Public Health News Roundup: December 9
Improved Prevention and Treatment Decrease U.S. Stroke Deaths
Stroke deaths in the United States have declined dramatically in the last few decades because of improved prevention and treatment, according to a scientific statement published in Stroke, published by the American Heart Association. “The decline in stroke deaths is one of the greatest public health achievements of the 20th and 21st centuries,” said Daniel T. Lackland, DrPH, chair of the statement writing committee and professor of epidemiology at the Medical University of South Carolina, in Charleston, S.C. “The decline is real, not a statistical fluke or the result of more people dying of lung disease, the third leading cause of death,” said Lackland, who added that “although all groups showed improvement, there are still great racial and geographic disparities with stroke risks as well many people having strokes at young ages [and] we need to keep doing what works and to better target these programs to groups at higher risk.” Public health efforts that have helped lower stroke rates include hypertension control that started in the 1970s; smoking cessation programs; improved control of diabetes and high cholesterol levels; and improved stroke treatment options. Read more on prevention.
NHTSA Announces New Safety Efforts for Older Drivers
The National Highway Traffic Safety Administration (NHTSA) has announced a new strategic plan to help ensure the safety of older drivers and passengers. In 2012, according to NHTSA, more than 5,560 people over the age of 65 died, and 214,000 were injured in motor vehicle crashes. That’s a three percent increase in the number of fatalities and a 16 percent increase in the number of injuries from the previous year. In addition, since 2003 the population of older adults—defined as age 65 and older—has increased by 20 percent and the number of licensed older drivers increased by 21 percent, to 35 million licensed older drivers in 2012.
NHTSA has several new efforts in place to reduce these deaths and injuries:
- The agency is researching advanced vehicle technologies, including vehicle-to-vehicle communications, collision avoidance and crashworthiness that could help reduce the risk of death or injury to older occupants in the event of a crash. It is also considering adding a “silver” rating system, meaning cars with certain technologies might be preferable for older drivers.
- NHTSA will conduct studies to better understand the effects of age-related medical conditions, including dementia.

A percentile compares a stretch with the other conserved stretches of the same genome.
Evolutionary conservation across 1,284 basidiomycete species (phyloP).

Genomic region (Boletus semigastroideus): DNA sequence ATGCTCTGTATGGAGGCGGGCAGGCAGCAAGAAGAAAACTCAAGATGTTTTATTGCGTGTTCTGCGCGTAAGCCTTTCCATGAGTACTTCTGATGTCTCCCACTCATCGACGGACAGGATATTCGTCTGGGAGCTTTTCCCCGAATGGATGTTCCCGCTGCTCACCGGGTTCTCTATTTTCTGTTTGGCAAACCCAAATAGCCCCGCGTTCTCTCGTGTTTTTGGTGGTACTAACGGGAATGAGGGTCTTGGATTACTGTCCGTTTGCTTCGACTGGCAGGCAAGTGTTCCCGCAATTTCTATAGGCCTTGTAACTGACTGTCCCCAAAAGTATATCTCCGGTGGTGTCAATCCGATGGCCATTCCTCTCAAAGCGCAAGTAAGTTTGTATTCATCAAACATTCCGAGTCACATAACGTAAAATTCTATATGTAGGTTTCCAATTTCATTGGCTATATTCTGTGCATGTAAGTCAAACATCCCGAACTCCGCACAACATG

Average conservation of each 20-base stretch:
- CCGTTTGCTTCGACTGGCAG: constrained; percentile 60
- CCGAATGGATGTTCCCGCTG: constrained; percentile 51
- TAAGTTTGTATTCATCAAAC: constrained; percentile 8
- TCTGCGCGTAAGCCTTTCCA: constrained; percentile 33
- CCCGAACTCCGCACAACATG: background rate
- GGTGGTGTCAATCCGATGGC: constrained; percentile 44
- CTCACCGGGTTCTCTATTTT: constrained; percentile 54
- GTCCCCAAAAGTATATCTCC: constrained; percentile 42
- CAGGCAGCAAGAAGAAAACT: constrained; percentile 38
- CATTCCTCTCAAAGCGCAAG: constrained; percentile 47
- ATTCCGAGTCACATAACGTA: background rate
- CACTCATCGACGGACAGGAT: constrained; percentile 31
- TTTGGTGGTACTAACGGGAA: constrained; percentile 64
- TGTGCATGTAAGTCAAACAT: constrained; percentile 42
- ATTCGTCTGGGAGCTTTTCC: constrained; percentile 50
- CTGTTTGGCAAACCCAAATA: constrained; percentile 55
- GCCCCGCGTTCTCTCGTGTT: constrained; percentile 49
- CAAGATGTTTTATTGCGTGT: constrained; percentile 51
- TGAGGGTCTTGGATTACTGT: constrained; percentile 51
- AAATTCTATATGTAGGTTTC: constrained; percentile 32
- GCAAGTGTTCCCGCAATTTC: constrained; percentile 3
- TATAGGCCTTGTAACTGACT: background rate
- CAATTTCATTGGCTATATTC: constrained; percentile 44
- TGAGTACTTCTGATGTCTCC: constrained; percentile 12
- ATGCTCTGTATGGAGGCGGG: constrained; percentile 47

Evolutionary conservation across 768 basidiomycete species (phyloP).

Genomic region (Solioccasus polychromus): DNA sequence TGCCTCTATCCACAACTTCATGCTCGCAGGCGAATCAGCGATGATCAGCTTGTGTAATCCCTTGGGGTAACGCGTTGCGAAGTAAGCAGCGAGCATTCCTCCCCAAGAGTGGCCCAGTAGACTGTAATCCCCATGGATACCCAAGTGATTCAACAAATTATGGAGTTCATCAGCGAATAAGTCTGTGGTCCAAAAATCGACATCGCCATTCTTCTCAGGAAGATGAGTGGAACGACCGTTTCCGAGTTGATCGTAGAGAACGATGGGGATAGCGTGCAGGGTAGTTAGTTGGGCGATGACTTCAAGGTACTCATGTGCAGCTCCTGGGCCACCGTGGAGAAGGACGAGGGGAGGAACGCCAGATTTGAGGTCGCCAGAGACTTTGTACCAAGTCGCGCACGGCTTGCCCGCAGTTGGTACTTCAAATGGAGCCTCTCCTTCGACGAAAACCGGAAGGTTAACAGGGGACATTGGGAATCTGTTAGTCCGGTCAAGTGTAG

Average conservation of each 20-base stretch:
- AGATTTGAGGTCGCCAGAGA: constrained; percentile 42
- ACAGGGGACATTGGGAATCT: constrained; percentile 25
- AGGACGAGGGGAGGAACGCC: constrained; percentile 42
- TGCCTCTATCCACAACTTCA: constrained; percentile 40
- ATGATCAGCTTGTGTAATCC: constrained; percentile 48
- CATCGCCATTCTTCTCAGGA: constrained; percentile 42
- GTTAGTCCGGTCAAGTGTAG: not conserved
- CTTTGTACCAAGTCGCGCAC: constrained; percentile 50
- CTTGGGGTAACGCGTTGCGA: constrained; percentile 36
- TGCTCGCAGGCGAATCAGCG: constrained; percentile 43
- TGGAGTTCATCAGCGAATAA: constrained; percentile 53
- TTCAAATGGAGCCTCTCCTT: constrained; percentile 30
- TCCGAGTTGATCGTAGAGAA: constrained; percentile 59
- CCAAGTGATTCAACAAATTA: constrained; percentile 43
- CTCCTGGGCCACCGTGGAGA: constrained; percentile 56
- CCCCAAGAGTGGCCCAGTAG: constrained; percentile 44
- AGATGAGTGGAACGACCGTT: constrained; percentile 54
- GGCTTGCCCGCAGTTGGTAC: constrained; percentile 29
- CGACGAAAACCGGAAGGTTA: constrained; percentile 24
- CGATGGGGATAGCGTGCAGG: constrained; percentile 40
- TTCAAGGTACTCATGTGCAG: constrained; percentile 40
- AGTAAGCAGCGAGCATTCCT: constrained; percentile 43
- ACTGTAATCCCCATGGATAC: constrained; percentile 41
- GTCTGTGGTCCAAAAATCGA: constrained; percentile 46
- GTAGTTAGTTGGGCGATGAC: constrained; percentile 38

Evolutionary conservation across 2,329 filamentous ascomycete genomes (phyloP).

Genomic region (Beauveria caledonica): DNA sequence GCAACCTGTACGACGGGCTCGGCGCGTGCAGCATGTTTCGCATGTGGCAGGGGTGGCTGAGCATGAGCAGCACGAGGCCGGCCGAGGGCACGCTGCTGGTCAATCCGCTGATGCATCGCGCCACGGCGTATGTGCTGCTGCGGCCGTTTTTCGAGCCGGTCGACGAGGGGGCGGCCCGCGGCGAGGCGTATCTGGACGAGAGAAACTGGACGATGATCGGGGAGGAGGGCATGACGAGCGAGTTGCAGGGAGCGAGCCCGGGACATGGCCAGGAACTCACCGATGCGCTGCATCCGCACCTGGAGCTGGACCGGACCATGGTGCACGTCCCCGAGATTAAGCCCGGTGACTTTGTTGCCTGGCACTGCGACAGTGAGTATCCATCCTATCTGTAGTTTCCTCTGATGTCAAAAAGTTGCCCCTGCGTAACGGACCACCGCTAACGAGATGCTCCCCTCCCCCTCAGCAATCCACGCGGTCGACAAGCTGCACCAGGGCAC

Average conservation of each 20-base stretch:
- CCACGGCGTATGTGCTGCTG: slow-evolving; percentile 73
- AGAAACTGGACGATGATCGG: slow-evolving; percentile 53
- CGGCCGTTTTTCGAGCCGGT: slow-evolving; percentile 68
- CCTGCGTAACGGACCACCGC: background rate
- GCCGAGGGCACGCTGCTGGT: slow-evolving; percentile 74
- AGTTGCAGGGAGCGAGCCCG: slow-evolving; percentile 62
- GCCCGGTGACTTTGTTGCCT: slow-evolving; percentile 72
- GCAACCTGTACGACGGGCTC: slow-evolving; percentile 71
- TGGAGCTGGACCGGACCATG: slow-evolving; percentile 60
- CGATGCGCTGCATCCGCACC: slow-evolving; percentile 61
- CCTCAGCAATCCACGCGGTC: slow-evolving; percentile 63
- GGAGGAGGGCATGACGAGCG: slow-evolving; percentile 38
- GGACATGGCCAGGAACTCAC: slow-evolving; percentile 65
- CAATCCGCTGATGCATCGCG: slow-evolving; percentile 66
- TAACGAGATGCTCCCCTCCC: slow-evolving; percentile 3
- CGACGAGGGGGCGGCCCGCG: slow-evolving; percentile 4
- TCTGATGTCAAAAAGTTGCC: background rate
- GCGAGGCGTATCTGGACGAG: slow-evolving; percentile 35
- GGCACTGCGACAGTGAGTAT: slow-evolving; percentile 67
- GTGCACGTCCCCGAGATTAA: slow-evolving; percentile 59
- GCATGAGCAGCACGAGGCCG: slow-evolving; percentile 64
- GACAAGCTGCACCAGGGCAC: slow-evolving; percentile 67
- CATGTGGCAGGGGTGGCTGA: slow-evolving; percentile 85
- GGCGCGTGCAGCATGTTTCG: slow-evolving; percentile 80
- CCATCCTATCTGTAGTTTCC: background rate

- NHTSA will continue public education efforts on functional changes that can impact driving, including vision, strength, flexibility and cognition.
Read more on transportation.
Poll: Parents Concerned Over Lack of Physical Activity During School Day
A recent poll conducted by the Harvard School of Public Health, National Public Radio and the Robert Wood Johnson Foundation found that many parents are concerned about inadequate levels of physical education at schools. More than 1,300 parents of public school students were polled on a range of issues concerning education and health in the their child’s school, and one in four parents (25 percent) said their child’s school gives too little emphasis to physical education, compared with one in seven who say the same thing about reading and writing (14 percent) or math (15 percent). About three in 10 parents (28 percent) give a low grade (C, D or F) to their child’s school on providing enough time for physical education, while almost seven in 10 parents (68 percent) report that their child’s school does not provide daily physical education classes, a recommendation included in U.S. Centers for Disease Control and Prevention guidelines for schools. “In a period with a significant public debate about the content of educational reform, it is significant that many parents feel that more physical education is needed in the schools,” said Robert Blendon, ScD, Richard L. Menschel professor of Health Policy and Political Analysis at Harvard. Read more on education.